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I managed to make the best dive of my life, but hitting the water at that velocity was still an incredible shock to my system. Not to mention that my momentum quickly carried me further below the surface than I had ever been in my life, swimming never having been one of my favored activities.

One of my eardrums popped, but I was scarcely aware for it seemed as if my lungs were about to do the same thing. Being the poor swimmer than I am, and addled as my brain was, it took me far longer than it would have a good swimmer to stop my descent and try to make my way to the surface.

The surface quickly proved to be even further away than I had thought, and I wasn’t entirely sure that I was even heading in the right direction. Until, that is, I was hit by the falling detritus of the castle and reasoned that gravity must be in the opposite direction from which I wanted to go.

My lungs were on fire and my already tired limbs aflame when I finally broke the surface of the river. I had enough sense to look for ways to avoid any more falling debris, but then realized I was already far downstream of the castle and out of the range of the explosion which still sent a massive column of smoke into the air.

I was also in the middle of a river so wide I couldn’t have swum to shore from that distance even if I hadn’t already been fighting a battle all day. Panic beginning to set in, I looked around for something floating down the river to which I could append myself in some way.

Coming towards me like a destroyer, was an enormous tree. The branches which were still above water were full of leaves, so I guessed it to be a tree that had been dislodged by our dam-caused deluge. I thought perhaps I could grab hold of its roots before it slammed into me and crushed my already crying lungs. That thought in mind, I tried to swim a little to the side, so that I might catch it, rather than it catching me full force.

Still, the chance of grabbing a root—or, seconds later, a branch—seemed slim. I reached out to try, though, and as I caught a root in my hands I felt as if someone had taken my feet below the water and boosted me up into the tangle of roots. As I scrambled up into a better spot (I hoped) I glanced back to see if there truly had been someone in the water with me. I saw no one.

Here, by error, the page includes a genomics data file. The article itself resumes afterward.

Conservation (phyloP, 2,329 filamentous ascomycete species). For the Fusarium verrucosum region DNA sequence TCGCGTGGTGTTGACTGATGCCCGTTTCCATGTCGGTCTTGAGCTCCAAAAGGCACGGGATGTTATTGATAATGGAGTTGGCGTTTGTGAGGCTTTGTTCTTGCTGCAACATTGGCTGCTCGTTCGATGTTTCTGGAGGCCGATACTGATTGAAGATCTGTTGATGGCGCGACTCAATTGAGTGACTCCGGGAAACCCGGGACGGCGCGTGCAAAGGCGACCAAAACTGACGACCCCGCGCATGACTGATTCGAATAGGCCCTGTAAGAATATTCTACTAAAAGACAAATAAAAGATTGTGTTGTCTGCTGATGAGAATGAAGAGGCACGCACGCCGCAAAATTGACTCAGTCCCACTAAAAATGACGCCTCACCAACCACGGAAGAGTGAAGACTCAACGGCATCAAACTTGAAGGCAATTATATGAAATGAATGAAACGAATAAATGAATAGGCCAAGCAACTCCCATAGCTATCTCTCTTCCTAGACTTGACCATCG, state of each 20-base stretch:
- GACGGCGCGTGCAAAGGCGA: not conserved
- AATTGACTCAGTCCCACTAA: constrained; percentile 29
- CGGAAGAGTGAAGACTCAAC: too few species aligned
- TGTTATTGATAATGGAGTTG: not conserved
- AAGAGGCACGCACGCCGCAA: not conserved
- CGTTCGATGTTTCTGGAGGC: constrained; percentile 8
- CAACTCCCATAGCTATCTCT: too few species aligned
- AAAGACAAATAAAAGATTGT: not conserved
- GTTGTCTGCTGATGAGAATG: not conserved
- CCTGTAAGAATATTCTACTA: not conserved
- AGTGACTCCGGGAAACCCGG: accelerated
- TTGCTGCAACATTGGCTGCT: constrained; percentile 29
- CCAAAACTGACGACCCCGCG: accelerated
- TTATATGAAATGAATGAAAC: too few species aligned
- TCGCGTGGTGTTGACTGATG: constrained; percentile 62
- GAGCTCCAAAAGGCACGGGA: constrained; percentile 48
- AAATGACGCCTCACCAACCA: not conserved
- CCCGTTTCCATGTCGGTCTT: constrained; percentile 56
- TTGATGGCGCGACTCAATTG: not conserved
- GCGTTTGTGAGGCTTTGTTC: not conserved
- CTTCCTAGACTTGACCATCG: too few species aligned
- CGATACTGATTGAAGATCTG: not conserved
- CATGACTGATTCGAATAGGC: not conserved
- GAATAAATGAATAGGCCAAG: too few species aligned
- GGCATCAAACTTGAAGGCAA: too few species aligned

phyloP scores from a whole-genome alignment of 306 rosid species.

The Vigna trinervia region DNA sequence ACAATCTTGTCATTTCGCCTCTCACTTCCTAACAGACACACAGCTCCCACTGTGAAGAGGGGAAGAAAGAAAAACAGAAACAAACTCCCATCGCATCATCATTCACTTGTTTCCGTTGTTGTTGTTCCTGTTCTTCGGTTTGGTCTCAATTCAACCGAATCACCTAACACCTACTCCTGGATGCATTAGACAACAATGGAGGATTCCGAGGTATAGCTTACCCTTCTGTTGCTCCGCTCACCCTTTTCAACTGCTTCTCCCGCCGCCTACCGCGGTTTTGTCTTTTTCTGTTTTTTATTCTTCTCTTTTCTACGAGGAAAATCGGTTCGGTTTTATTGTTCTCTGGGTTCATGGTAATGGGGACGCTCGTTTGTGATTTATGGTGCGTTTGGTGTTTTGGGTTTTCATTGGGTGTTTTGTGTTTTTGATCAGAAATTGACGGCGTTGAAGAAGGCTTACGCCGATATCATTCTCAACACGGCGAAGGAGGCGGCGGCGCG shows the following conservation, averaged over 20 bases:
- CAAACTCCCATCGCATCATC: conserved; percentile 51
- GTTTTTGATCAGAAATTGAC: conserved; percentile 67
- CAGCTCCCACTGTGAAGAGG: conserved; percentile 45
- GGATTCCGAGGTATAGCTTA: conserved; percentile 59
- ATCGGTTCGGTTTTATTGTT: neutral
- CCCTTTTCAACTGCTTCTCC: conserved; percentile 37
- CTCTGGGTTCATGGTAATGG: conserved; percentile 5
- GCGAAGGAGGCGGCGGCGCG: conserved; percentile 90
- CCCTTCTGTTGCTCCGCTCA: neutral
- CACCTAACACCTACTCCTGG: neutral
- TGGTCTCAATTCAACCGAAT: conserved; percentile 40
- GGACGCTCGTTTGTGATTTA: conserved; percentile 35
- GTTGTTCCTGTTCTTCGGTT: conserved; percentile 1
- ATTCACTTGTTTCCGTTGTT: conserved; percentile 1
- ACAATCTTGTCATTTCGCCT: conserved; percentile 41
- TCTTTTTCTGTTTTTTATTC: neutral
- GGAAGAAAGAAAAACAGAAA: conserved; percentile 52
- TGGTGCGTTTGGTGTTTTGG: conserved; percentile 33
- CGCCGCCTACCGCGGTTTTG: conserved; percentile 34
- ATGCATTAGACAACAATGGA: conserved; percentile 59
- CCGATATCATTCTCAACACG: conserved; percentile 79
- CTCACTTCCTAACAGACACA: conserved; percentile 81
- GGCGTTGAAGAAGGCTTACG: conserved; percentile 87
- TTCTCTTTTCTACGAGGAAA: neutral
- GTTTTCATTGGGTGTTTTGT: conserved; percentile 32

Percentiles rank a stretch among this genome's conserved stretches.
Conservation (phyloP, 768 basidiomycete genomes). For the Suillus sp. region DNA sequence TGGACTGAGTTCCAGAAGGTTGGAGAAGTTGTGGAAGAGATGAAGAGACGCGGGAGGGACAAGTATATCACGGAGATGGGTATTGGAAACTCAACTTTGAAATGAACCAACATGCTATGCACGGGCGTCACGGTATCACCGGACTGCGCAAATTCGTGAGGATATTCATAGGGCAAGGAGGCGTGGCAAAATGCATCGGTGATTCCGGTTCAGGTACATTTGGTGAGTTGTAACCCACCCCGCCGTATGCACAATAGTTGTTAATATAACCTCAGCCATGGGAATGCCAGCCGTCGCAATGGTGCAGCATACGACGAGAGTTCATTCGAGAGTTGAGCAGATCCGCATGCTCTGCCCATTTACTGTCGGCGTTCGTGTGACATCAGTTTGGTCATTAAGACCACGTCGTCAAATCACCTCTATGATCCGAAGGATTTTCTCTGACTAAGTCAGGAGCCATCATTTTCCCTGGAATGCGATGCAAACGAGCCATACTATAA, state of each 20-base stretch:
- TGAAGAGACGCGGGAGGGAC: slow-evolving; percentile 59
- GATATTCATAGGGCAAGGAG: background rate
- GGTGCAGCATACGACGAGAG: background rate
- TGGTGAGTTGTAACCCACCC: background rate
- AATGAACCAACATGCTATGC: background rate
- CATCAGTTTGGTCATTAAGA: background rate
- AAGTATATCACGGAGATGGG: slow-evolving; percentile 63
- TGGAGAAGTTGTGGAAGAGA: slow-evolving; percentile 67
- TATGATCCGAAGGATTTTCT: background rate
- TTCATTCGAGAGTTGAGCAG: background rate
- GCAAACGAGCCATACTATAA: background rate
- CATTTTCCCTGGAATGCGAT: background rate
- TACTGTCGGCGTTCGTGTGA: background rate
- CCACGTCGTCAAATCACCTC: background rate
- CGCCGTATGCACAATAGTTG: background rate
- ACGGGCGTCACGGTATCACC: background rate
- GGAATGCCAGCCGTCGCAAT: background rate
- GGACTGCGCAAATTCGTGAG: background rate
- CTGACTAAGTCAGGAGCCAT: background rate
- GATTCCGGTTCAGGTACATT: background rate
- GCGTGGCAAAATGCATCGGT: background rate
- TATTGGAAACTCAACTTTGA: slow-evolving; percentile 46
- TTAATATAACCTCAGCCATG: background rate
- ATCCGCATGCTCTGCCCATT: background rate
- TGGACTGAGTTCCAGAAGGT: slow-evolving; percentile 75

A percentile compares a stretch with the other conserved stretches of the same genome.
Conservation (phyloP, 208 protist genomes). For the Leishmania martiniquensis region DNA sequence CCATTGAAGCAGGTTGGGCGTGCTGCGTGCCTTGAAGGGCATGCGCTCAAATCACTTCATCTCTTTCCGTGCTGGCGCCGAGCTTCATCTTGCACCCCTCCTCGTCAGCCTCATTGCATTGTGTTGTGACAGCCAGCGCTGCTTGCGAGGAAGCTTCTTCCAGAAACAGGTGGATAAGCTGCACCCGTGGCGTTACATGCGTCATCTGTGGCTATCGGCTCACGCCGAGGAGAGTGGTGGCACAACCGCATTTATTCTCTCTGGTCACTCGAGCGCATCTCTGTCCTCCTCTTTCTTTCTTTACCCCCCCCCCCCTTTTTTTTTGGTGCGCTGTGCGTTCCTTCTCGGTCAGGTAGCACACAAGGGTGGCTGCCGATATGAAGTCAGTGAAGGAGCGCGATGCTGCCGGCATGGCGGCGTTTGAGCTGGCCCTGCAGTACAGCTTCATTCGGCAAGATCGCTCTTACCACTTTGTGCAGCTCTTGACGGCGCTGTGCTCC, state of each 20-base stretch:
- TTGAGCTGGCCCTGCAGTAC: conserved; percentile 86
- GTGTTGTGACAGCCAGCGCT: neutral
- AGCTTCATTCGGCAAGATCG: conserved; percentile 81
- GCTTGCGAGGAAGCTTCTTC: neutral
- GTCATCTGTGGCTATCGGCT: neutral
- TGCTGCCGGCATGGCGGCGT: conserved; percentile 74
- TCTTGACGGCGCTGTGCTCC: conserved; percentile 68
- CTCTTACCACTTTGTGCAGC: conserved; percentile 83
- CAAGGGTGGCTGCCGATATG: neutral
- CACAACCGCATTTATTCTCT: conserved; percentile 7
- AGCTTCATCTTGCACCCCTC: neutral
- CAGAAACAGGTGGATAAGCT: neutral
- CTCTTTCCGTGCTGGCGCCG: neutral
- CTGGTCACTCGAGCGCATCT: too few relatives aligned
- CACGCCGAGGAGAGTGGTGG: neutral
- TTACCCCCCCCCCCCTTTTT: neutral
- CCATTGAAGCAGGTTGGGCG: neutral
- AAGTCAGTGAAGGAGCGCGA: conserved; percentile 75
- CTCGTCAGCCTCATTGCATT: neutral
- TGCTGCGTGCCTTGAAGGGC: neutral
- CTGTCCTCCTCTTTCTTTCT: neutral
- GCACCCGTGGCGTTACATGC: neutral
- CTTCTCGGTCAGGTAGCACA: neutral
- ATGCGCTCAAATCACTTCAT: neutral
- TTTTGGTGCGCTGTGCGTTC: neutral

The tree proved to be even larger than I had thought. Some sort of oak, it was a behemoth of the variety such as I am sure never grew in my day. I was to wonder many times if Marcus had grown that tree just for me. But it was later I would wonder that. At the moment, I was too busy trying to catch my breath and worry about things I could not control—like, “What if this tree starts to roll? Or sink?”

Over the next few minutes, as the tree rocked and turned (laterally, not spinning, praise God!), I was able to crawl higher up into the roots and away from the water. I found a hollow place in the bole of the tree and was able to get almost comfortable before the sun went down. I was still clinging to the nearest roots, though, as it got too dark for me to even know where the water would be were I to fall in it. I could hear it rushing by, though, a noise that was so constant and so overwhelming that my brain eventually stopped hearing it and I fell asleep from debilitating exhaustion.

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About Sam White

Samuel Ben White (“Sam” to his friends) is the author of the newspaper comic strip “Tuttle’s” (found at and doctortuttle,com) and the on-line comic book “Burt & the I.L.S.”. He is married and has two sons. He serves his community as a chaplain with hospice. Contact him at In addition to his time travel stories, Sam has also written and published detective novels, a western, three fantasy novels and four works of Christian fiction.

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